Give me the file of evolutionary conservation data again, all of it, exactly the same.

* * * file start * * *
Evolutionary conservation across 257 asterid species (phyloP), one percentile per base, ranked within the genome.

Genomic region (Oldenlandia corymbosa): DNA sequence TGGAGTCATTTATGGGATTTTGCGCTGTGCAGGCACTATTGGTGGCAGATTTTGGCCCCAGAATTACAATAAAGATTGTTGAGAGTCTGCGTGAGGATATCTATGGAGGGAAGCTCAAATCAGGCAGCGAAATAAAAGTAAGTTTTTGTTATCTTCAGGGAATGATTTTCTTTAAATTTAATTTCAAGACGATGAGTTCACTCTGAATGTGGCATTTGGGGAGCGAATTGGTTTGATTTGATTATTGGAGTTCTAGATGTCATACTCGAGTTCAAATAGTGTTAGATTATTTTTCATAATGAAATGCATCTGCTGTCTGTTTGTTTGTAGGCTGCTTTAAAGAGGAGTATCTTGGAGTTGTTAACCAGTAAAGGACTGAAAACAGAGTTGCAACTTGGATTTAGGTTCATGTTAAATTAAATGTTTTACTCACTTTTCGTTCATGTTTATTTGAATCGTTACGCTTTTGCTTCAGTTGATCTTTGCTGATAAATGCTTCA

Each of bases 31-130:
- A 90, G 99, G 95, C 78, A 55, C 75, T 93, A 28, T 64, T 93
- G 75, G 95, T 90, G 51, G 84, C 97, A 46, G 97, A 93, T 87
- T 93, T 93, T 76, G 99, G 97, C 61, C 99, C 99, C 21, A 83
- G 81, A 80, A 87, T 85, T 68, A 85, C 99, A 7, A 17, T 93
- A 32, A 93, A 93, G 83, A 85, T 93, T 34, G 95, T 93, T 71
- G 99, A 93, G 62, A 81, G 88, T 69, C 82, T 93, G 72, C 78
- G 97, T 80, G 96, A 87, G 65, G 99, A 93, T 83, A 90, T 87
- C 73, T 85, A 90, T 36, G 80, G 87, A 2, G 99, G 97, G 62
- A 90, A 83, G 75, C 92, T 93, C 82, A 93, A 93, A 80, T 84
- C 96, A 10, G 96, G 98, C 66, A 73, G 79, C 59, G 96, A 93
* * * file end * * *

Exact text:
Evolutionary conservation across 257 asterid species (phyloP), one percentile per base, ranked within the genome.

Genomic region (Oldenlandia corymbosa): DNA sequence TGGAGTCATTTATGGGATTTTGCGCTGTGCAGGCACTATTGGTGGCAGATTTTGGCCCCAGAATTACAATAAAGATTGTTGAGAGTCTGCGTGAGGATATCTATGGAGGGAAGCTCAAATCAGGCAGCGAAATAAAAGTAAGTTTTTGTTATCTTCAGGGAATGATTTTCTTTAAATTTAATTTCAAGACGATGAGTTCACTCTGAATGTGGCATTTGGGGAGCGAATTGGTTTGATTTGATTATTGGAGTTCTAGATGTCATACTCGAGTTCAAATAGTGTTAGATTATTTTTCATAATGAAATGCATCTGCTGTCTGTTTGTTTGTAGGCTGCTTTAAAGAGGAGTATCTTGGAGTTGTTAACCAGTAAAGGACTGAAAACAGAGTTGCAACTTGGATTTAGGTTCATGTTAAATTAAATGTTTTACTCACTTTTCGTTCATGTTTATTTGAATCGTTACGCTTTTGCTTCAGTTGATCTTTGCTGATAAATGCTTCA

Each of bases 31-130:
- A 90, G 99, G 95, C 78, A 55, C 75, T 93, A 28, T 64, T 93
- G 75, G 95, T 90, G 51, G 84, C 97, A 46, G 97, A 93, T 87
- T 93, T 93, T 76, G 99, G 97, C 61, C 99, C 99, C 21, A 83
- G 81, A 80, A 87, T 85, T 68, A 85, C 99, A 7, A 17, T 93
- A 32, A 93, A 93, G 83, A 85, T 93, T 34, G 95, T 93, T 71
- G 99, A 93, G 62, A 81, G 88, T 69, C 82, T 93, G 72, C 78
- G 97, T 80, G 96, A 87, G 65, G 99, A 93, T 83, A 90, T 87
- C 73, T 85, A 90, T 36, G 80, G 87, A 2, G 99, G 97, G 62
- A 90, A 83, G 75, C 92, T 93, C 82, A 93, A 93, A 80, T 84
- C 96, A 10, G 96, G 98, C 66, A 73, G 79, C 59, G 96, A 93